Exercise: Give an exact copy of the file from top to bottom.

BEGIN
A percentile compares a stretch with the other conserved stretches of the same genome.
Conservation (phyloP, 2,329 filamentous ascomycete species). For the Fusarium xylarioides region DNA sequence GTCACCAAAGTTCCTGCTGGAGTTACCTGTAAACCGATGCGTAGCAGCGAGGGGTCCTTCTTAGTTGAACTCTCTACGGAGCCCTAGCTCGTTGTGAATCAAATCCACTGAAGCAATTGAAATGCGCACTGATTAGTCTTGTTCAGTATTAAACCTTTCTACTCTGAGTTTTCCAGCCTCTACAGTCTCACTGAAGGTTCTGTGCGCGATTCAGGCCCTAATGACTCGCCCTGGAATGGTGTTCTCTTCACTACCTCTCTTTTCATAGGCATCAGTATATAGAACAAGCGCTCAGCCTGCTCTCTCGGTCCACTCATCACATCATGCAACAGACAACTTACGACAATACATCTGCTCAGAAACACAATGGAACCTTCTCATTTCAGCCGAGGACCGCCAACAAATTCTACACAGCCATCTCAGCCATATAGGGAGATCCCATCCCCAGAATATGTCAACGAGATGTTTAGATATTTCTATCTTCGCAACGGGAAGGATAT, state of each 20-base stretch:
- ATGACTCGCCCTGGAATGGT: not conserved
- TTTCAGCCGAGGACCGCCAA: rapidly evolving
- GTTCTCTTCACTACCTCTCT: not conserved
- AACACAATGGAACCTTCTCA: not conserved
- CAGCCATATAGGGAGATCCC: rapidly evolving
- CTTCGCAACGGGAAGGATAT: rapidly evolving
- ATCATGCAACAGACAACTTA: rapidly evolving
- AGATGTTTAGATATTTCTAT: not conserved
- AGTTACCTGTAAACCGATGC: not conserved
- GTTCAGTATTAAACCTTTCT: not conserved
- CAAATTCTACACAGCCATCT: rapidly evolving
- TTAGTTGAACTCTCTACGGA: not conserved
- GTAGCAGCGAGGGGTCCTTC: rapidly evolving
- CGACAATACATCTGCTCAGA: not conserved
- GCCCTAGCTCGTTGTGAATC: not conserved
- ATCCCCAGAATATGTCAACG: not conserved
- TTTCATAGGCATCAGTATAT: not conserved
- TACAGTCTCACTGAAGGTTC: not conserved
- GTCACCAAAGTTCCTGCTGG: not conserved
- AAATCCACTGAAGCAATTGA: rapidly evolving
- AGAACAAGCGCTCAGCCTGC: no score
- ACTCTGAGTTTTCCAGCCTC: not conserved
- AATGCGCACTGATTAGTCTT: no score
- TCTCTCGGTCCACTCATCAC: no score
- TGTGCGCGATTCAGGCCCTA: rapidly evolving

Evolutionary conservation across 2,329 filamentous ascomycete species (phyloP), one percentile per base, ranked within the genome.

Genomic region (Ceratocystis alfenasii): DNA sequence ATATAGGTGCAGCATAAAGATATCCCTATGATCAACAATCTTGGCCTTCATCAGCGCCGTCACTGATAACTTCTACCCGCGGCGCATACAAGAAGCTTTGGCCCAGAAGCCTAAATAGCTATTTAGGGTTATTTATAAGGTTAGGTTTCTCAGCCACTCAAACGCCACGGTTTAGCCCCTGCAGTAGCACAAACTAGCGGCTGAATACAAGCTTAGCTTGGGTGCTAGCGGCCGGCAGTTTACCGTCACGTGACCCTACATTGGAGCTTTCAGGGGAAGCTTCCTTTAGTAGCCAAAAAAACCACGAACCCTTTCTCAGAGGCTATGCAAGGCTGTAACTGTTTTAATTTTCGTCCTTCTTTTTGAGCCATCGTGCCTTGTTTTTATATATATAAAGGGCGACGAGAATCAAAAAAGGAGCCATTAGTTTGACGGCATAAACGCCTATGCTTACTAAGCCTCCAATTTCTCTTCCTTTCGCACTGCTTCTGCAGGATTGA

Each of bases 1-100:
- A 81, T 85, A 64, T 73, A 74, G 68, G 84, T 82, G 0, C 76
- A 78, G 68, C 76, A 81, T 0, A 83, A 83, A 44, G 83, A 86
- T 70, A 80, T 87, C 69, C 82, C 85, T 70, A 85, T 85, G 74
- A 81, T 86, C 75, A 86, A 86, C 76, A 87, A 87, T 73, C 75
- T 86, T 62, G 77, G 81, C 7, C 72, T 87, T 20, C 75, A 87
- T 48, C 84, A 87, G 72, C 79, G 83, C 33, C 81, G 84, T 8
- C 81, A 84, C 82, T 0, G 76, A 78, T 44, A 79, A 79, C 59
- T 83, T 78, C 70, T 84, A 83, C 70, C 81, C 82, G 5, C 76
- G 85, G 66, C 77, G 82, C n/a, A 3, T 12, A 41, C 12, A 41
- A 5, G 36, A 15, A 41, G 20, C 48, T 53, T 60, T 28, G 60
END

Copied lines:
A percentile compares a stretch with the other conserved stretches of the same genome.
Conservation (phyloP, 2,329 filamentous ascomycete species). For the Fusarium xylarioides region DNA sequence GTCACCAAAGTTCCTGCTGGAGTTACCTGTAAACCGATGCGTAGCAGCGAGGGGTCCTTCTTAGTTGAACTCTCTACGGAGCCCTAGCTCGTTGTGAATCAAATCCACTGAAGCAATTGAAATGCGCACTGATTAGTCTTGTTCAGTATTAAACCTTTCTACTCTGAGTTTTCCAGCCTCTACAGTCTCACTGAAGGTTCTGTGCGCGATTCAGGCCCTAATGACTCGCCCTGGAATGGTGTTCTCTTCACTACCTCTCTTTTCATAGGCATCAGTATATAGAACAAGCGCTCAGCCTGCTCTCTCGGTCCACTCATCACATCATGCAACAGACAACTTACGACAATACATCTGCTCAGAAACACAATGGAACCTTCTCATTTCAGCCGAGGACCGCCAACAAATTCTACACAGCCATCTCAGCCATATAGGGAGATCCCATCCCCAGAATATGTCAACGAGATGTTTAGATATTTCTATCTTCGCAACGGGAAGGATAT, state of each 20-base stretch:
- ATGACTCGCCCTGGAATGGT: not conserved
- TTTCAGCCGAGGACCGCCAA: rapidly evolving
- GTTCTCTTCACTACCTCTCT: not conserved
- AACACAATGGAACCTTCTCA: not conserved
- CAGCCATATAGGGAGATCCC: rapidly evolving
- CTTCGCAACGGGAAGGATAT: rapidly evolving
- ATCATGCAACAGACAACTTA: rapidly evolving
- AGATGTTTAGATATTTCTAT: not conserved
- AGTTACCTGTAAACCGATGC: not conserved
- GTTCAGTATTAAACCTTTCT: not conserved
- CAAATTCTACACAGCCATCT: rapidly evolving
- TTAGTTGAACTCTCTACGGA: not conserved
- GTAGCAGCGAGGGGTCCTTC: rapidly evolving
- CGACAATACATCTGCTCAGA: not conserved
- GCCCTAGCTCGTTGTGAATC: not conserved
- ATCCCCAGAATATGTCAACG: not conserved
- TTTCATAGGCATCAGTATAT: not conserved
- TACAGTCTCACTGAAGGTTC: not conserved
- GTCACCAAAGTTCCTGCTGG: not conserved
- AAATCCACTGAAGCAATTGA: rapidly evolving
- AGAACAAGCGCTCAGCCTGC: no score
- ACTCTGAGTTTTCCAGCCTC: not conserved
- AATGCGCACTGATTAGTCTT: no score
- TCTCTCGGTCCACTCATCAC: no score
- TGTGCGCGATTCAGGCCCTA: rapidly evolving

Evolutionary conservation across 2,329 filamentous ascomycete species (phyloP), one percentile per base, ranked within the genome.

Genomic region (Ceratocystis alfenasii): DNA sequence ATATAGGTGCAGCATAAAGATATCCCTATGATCAACAATCTTGGCCTTCATCAGCGCCGTCACTGATAACTTCTACCCGCGGCGCATACAAGAAGCTTTGGCCCAGAAGCCTAAATAGCTATTTAGGGTTATTTATAAGGTTAGGTTTCTCAGCCACTCAAACGCCACGGTTTAGCCCCTGCAGTAGCACAAACTAGCGGCTGAATACAAGCTTAGCTTGGGTGCTAGCGGCCGGCAGTTTACCGTCACGTGACCCTACATTGGAGCTTTCAGGGGAAGCTTCCTTTAGTAGCCAAAAAAACCACGAACCCTTTCTCAGAGGCTATGCAAGGCTGTAACTGTTTTAATTTTCGTCCTTCTTTTTGAGCCATCGTGCCTTGTTTTTATATATATAAAGGGCGACGAGAATCAAAAAAGGAGCCATTAGTTTGACGGCATAAACGCCTATGCTTACTAAGCCTCCAATTTCTCTTCCTTTCGCACTGCTTCTGCAGGATTGA

Each of bases 1-100:
- A 81, T 85, A 64, T 73, A 74, G 68, G 84, T 82, G 0, C 76
- A 78, G 68, C 76, A 81, T 0, A 83, A 83, A 44, G 83, A 86
- T 70, A 80, T 87, C 69, C 82, C 85, T 70, A 85, T 85, G 74
- A 81, T 86, C 75, A 86, A 86, C 76, A 87, A 87, T 73, C 75
- T 86, T 62, G 77, G 81, C 7, C 72, T 87, T 20, C 75, A 87
- T 48, C 84, A 87, G 72, C 79, G 83, C 33, C 81, G 84, T 8
- C 81, A 84, C 82, T 0, G 76, A 78, T 44, A 79, A 79, C 59
- T 83, T 78, C 70, T 84, A 83, C 70, C 81, C 82, G 5, C 76
- G 85, G 66, C 77, G 82, C n/a, A 3, T 12, A 41, C 12, A 41
- A 5, G 36, A 15, A 41, G 20, C 48, T 53, T 60, T 28, G 60